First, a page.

The doctor ordered us a hospital bed and was able to document why it was needed so that it would be covered. It will raise the legs and head by remote but we have to use the crank to raise and lower the bed itself. As soon as we finish paying off the guardianship balance in a few months, I will be paying the $100 dollars a months, out of pocket, so we can have a bed where the remote will control everything (they will swap beds). The company states, after a year, the hospital bed will be ours to keep. It is not at all a fancy hospital bed that you see in the hospital. We also got the alternating pad and pump system for the bed as well. That took about two weeks.

Our home health company is contracted with a supplier. The supplier contacted us to see what all we needed and then submitted to the doctor to sign off on so those items would be covered This is covered through Medicaid. Our supplier says original Medicare does not cover diapers but some Medicare advantage plans will with their extra help program (the catalog they send).

We receive diapers monthly (love and receive an ample supply), bed pads monthly – don’t like so we purchase a store brand and use the ones they send as bibs lol, a jar of butt cream monthly (don’t like – we purchase the Medline zinc and use the other on the feet because it just reminds me of Vaseline), a pack of gloves every other month (love), and a pack of wipes monthly (don’t like and purchase a store brand – the ones they send I just use for cleanup). 

They also said they could supply us with bedside commode and other things but we already had that and he is no longer able to clear the tub to use a shower chair not even the long one where he could slide in due to size of bathroom. All of his oxygen supplies we got a doctor order and has been on that for a while though.

Home health said they could provide aids but would not because dad already receives 9 hours a day with the Medicaid waiver program. I still have to manage meds and do the pickup unlike hospice that usually manages both task on meds.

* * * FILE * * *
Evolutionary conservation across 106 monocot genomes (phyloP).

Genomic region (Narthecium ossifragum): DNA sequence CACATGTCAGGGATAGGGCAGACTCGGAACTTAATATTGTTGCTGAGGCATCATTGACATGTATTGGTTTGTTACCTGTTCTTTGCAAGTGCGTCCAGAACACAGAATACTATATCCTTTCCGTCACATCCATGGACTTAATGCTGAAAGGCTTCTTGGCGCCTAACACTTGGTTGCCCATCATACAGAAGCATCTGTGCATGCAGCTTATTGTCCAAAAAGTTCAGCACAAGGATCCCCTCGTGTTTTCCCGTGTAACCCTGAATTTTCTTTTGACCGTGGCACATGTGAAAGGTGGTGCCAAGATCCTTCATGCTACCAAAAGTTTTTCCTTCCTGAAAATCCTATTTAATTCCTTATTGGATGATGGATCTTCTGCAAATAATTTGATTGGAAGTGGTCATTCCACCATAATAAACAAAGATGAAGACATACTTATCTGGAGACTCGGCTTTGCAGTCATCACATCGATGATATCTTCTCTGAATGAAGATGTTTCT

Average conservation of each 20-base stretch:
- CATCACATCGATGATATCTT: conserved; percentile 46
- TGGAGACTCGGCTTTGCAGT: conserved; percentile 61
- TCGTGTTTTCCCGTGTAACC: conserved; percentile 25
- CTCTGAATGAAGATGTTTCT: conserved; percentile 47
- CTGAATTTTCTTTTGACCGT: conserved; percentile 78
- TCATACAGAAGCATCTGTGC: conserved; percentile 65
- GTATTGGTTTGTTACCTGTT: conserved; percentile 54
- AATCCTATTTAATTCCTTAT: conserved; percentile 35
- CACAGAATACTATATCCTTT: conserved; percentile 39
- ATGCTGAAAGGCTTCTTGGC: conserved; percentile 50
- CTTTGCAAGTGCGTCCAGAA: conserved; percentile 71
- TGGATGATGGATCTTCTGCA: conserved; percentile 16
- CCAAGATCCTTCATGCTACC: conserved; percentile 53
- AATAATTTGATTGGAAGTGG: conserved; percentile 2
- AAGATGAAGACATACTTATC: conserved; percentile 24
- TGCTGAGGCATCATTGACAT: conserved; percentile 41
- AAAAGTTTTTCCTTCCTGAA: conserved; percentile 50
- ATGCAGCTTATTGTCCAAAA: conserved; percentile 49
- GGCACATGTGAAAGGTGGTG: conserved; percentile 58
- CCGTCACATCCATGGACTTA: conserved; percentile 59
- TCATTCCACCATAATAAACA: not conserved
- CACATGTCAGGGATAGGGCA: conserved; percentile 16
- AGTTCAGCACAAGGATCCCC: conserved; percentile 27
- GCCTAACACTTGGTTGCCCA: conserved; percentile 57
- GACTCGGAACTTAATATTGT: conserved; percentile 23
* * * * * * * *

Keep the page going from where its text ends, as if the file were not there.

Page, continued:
Dad is on original Medicare (not the Medicare advantage ones) and Medicaid.

As far as hospice vs. regular home health, both services are wonderful

Oh one last thing, regular home health can do x-rays from home. They were going to do one for dad last week but the primary decided he would prefer they be done at the hospital. That was fun getting him in the car. Hospice always said they could do x-rays at home but would never follow through in our case only. 

So Medicaid for supplies like diapers and original Medicare for regular home health. Hope this gives you a good look into regular home health but hope you get hospice back as you desire.


​fesk
Posted: Thursday, August 4, 2022 8:35 PM
Joined: 1/11/2013
Posts: 199


I am not certain exactly what Medicare will provide in the way of aides. I don't think they do.

I do know that Oily is correct on the hospital bed. They basically rent it to you for 13 months with Medicare paying. After that, you own it. Also, correct that Medicare will not pay for a fully automated one. I went ahead and got that anyway.

Medicare will cover one wheelchair (not certain about the length of time). That's also rented to you for a number of months with Medicare paying and then you own. Amazon seems to sell the same items. In my case I needed a regular wheelchair but, because Medicare paid for a transport chair, they wouldn't cover the regular one. The medical supply store was charging over twice the amount as Amazon was for the same chair. So, if you have to buy something out of pocket, do some shopping around.

The doctor needs to write the script for these items. My mother was on hospice briefly. What I did was use that same equipment provider that hospice used initially for what I needed. So, I kept the bed she was using.